Mozambique’s tuna fishing fleet needs to be refitted to meet European Union standards, Finance Minister Adriano Maleiane said on Monday, piling more costs onto a project at the centre of a debt crisis.
The boats were paid for out of an $850 million (£586.7 million) loan arranged in 2013 by Credit Suisse and Russia’s VTB to finance “fishing infrastructure”. The cash came in the form of a government-backed bond to state tuna-fishing company Ematum.
Nearly three years later, the fishing project, initially touted as self-sustaining, has severely underperformed and added to a sovereign foreign debt mountain equal to 80 percent of GDP that could bankrupt the southeast African nation’s government.
Mozambique is one of the world’s most impoverished nations.
Not only did Ematum fall short of its targets but $500 million of the “tuna bond” was subsequently designated for “maritime security” and reallocated to the defence budget.
The 24 boats, which were built in France, will now be modified in South Africa so they can export tuna to Europe.
Mozambique’s government cannot afford to have them all upgraded at once. “The costs involved in refitting the boats are high, hence the work is being done in phases,” Maleiane was quoted by the state news agency as saying.
“Right now, we have part of the fleet ready, while other funds are being mobilised to pay for the rest,” Maleiane added, without giving details on the cost of upgrades.
It was unclear why French-manufactured boats had to be adapted for EU standards.
Ematum’s results published last year pointed to the fleet catching just $450,000 of tuna annually, compared with sales of $18 million forecast at that stage of its life in a 2013 feasibility study circulated by the government.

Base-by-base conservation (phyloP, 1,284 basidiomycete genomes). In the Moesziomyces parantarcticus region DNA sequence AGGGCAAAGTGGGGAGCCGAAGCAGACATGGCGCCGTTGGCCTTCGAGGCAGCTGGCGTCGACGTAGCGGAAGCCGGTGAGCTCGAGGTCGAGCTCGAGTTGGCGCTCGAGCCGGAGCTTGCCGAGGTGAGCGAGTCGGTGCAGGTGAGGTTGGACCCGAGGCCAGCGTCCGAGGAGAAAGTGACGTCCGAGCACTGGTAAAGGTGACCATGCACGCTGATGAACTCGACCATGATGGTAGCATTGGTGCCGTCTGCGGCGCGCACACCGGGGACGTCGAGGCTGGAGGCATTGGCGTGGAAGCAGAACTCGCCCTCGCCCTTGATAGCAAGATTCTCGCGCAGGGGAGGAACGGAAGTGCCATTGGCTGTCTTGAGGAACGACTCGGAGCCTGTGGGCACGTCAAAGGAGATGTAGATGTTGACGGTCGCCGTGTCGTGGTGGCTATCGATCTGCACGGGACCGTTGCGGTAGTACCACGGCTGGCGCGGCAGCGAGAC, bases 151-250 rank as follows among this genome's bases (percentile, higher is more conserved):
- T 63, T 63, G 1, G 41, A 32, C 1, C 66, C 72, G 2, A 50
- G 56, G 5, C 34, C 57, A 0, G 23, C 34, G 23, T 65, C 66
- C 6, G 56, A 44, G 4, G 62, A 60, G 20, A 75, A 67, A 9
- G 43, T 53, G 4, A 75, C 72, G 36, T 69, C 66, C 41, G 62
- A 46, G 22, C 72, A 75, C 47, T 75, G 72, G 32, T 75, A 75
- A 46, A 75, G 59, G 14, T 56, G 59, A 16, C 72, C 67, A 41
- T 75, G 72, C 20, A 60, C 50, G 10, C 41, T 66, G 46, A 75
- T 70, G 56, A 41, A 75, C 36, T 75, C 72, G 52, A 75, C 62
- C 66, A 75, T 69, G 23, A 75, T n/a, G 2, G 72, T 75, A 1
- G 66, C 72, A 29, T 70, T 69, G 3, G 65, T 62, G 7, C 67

Deepening the mire, a further $1.35 billion of previously undisclosed government-backed debt emerged last month, prompting the International Monetary Fund and Western governments to suspend budgetary aid support.
The loans included $622 million for Proindicus, a state-owned company tasked with providing maritime security, and a $535 million for Mozambique Asset Management (MAM) to build a shipyard for gas projects.
Mozambican Prime Minister Carlos Agostinho do Rosario apologised last month for not coming clean about the loans to the IMF earlier.
The hidden loans have exposed widespread government mismanagement that risks pushing a promising African economy, one that emerged from a ruinous 1976-92 civil war, into crisis.
At a parliamentary budget commission last week, Maleiane said state firm MAM would be unable to make a $178 million loan repayment due on Monday.
Maleiane did not respond to request for further comment on the status of that payment.